Pretty interesting post on Forrester about “The Sales Enablement Forum,” which was apparently an event a few weeks back in Scottsdale, Arizona. Quick word of caution: if you’re very wary of business buzzwords, I’d probably avoid reading that post linked above because, well, it has enough business concept buzzwords to choke an entire farm of horses (“Lori and Sheryl were joined by Forrester consultants, who introduced tools to help incorporate buyer research into content messaging and sales conversations…”) But there is some interesting content in there, to be sure. Notably, this sentence resonates with me:
Stephanie Meyer of GE Healthcare told us that she has banned “demand generation” from her department’s vocabulary. For her, the “lead” starts when the customer orders. It is all about creating sustainable engagement.
I could be wrong here, but I think “demand generation” is the same general concept as “lead generation,” and I agree with Ms. Meyer above. (She appears to be the CMO of GE Healthcare, FYI.)
I’ve worked on a couple of lead generation initiatives in different jobs I’ve had — I kinda sorta work on one in my present job, although I have no real ownership of it or anything — and most of the time, the process around “lead generation” seems flawed, confusing, or downright questionable. I think you start with a pretty basic problem — human beings, especially human beings in a workplace, adore big numbers. That’s why companies talk about “media impressions,” even though that term very rarely correlates to business success (unless you’re a Kardashian).
So “lead generation” efforts often focus on getting the highest numbers as possible in front of the bosses, even though those “100K leads” might represent 40-50 actual people that buy something from you or do business with you. That’s not necessarily a huge rate of return.
I think a lot of this discussion goes back to a couple of key points:
- Social media and the ascent of mobile + ability to self-research products and concepts basically completely changed the idea of a “sales funnel.”
- (Ironically, b-schools still teach the old-school funnel by and large, so we’re not necessarily preparing the next generation of well-compensated business managers that well.)
- The whole idea of “buyer journey” starts a lot later in the process than we’re conventionally used to thinking about, and most organizations haven’t caught up to that fully.
- At the same time, you have a whole host of issues around sales, not the least of which is that most sales professionals aren’t even that well-trusted.
- Not to mention — and I’ve never understood this — most websites trying to sell you something aren’t even that transparent about what they’re doing.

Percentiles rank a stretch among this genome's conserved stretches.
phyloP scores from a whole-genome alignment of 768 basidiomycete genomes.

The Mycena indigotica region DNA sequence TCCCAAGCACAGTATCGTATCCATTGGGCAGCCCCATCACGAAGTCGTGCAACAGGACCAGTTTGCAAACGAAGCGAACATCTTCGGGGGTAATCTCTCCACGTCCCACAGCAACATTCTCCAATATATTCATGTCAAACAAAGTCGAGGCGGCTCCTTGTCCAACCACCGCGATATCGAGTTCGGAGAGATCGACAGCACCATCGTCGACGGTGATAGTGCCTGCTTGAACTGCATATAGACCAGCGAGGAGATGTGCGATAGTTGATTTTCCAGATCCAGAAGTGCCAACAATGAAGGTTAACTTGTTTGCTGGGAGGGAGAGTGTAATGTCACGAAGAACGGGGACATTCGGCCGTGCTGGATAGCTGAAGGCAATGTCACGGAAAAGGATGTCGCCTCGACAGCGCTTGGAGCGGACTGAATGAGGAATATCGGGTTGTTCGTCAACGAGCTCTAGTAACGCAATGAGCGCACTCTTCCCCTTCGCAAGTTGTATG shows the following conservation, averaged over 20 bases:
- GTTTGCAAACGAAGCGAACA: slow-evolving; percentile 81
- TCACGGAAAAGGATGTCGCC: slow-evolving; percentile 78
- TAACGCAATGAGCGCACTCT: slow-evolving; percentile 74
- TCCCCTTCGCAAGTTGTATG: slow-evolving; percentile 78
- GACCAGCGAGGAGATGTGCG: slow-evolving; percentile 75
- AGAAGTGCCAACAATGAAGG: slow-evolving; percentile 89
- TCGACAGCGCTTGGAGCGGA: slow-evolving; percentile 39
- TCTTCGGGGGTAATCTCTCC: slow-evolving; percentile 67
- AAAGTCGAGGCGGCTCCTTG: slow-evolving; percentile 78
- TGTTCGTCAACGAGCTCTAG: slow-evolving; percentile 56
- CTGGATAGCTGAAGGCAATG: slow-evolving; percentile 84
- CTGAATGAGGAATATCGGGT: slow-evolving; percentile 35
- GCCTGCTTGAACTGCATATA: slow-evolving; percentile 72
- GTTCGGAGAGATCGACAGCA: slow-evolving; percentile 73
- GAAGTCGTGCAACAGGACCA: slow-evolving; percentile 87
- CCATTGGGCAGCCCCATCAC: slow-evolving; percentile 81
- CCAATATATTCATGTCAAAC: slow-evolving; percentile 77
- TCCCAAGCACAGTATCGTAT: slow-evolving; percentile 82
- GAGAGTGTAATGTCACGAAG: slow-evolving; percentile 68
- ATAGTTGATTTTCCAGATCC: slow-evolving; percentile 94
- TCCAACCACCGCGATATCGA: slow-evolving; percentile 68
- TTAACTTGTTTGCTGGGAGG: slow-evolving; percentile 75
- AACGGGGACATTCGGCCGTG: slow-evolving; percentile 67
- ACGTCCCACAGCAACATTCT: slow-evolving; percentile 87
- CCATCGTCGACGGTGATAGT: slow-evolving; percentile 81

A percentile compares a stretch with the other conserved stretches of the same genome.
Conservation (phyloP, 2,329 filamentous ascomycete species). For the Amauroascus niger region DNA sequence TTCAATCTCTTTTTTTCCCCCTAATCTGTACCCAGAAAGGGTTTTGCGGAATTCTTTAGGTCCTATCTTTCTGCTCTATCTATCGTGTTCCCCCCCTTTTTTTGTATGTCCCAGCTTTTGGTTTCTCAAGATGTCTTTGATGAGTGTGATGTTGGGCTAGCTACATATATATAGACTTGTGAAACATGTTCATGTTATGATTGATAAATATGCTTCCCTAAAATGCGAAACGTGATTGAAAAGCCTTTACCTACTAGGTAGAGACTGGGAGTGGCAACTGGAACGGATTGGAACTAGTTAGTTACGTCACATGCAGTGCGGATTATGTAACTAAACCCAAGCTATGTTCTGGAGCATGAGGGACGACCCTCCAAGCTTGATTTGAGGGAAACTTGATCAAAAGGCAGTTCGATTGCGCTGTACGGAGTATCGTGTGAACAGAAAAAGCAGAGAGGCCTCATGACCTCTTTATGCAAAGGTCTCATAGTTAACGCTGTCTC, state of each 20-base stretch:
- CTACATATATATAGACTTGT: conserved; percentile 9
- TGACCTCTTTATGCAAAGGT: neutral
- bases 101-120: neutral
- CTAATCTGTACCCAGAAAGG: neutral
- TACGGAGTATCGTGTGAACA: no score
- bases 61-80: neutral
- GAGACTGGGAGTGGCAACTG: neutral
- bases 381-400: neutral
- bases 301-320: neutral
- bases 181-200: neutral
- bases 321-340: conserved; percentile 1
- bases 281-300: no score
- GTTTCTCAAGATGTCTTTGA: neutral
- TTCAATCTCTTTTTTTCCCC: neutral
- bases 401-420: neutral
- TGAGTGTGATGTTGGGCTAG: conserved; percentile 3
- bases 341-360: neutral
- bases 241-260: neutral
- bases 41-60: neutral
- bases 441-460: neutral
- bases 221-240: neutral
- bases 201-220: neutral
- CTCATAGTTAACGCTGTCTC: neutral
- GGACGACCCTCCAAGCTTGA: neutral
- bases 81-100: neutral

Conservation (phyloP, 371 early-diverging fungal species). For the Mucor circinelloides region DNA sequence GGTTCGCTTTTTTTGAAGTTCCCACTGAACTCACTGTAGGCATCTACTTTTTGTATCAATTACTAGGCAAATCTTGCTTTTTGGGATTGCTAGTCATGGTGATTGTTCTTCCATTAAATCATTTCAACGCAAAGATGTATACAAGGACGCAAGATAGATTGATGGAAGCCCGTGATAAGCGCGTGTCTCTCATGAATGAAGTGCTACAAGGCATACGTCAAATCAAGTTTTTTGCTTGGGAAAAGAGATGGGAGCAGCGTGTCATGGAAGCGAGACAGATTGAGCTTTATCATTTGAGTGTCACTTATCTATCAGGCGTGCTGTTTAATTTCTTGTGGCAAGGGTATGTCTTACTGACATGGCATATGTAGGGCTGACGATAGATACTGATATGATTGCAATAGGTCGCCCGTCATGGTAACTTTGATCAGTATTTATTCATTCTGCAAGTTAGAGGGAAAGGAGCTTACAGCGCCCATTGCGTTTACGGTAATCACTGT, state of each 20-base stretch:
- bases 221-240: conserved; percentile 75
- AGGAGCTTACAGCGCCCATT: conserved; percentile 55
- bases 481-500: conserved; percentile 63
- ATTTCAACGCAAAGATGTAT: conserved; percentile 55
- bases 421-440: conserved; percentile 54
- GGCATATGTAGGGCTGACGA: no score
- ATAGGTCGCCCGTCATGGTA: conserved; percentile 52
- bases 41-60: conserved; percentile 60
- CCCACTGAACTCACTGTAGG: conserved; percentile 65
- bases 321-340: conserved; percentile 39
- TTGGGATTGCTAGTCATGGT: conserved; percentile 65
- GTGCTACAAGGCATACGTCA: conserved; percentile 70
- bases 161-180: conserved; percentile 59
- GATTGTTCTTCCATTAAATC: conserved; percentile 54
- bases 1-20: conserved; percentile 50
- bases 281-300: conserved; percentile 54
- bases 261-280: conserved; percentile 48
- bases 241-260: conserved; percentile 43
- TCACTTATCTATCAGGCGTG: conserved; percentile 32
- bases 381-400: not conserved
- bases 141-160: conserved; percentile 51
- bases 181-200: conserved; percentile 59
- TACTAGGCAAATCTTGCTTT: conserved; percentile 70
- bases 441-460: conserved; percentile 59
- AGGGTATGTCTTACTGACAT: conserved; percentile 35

- If you add all that up, the whole notion of “lead generation” often seems like chasing a big number — and chasing a big number of people who don’t even know what they’re being “led” towards.
I feel like we should ban the goddamn term; tell people that “a lead” is a sale. Yes, you need strategies to move people towards a sale (such as, uh, marketing and telling stories) — but when you go whole hog on the idea of “lead generation,” the problem is that your focus has automatically shifted to the wrong things. It’s kind of like how we always use the term “closing” in sales, even though the goal is to build (open) relationships.
It seems more logical that “lead” would start at “point of sale,” because then you can figure out how that relationship evolved to sale and you can focus on sustaining that relationship. The idea of “lead” being “generated” before sale is weird to me; it’s too driven by things like “buyer persona,” which can be relevant but … everyone is different, much like every buyer journey is different. Why do we try to shove people into boxes so that we can make money?
Everything about the process seems misguided.
Check this out too, from the Scottsdale forum. Because of better e-commerce portals, look at what happens to those in B2B sales in the next half-decade:
That’s basically 1 million jobs struck down; on the flip side, that’s not awful, because B2B sales and marketing is pretty much stalking anyway.
Interestingly, there’s another post on Forrester about the Mobile World Congress, an event in Barcelona with 90,000 attendees (whoa), including 4,500 C-Suiters (whoa). In that post, the author basically seems to indicate that some CIOs and other C-Suiters still come to the table thinking mobile might be “a fad.” WTF? I get that things change quickly, and Apple is coming out with a watch you may have heard about in a month or so, but … there’s more mobile devices than people in the world right now, and mobile is pretty much the main way brands connect back to consumers right now. I feel like people should be embracing that.
When I read posts like these, sometimes I worry that the whole idea of “work” and “business” is just an elaborate game where people are trying to prove their own worth and not really thinking about what the company does/should do/needs/etc.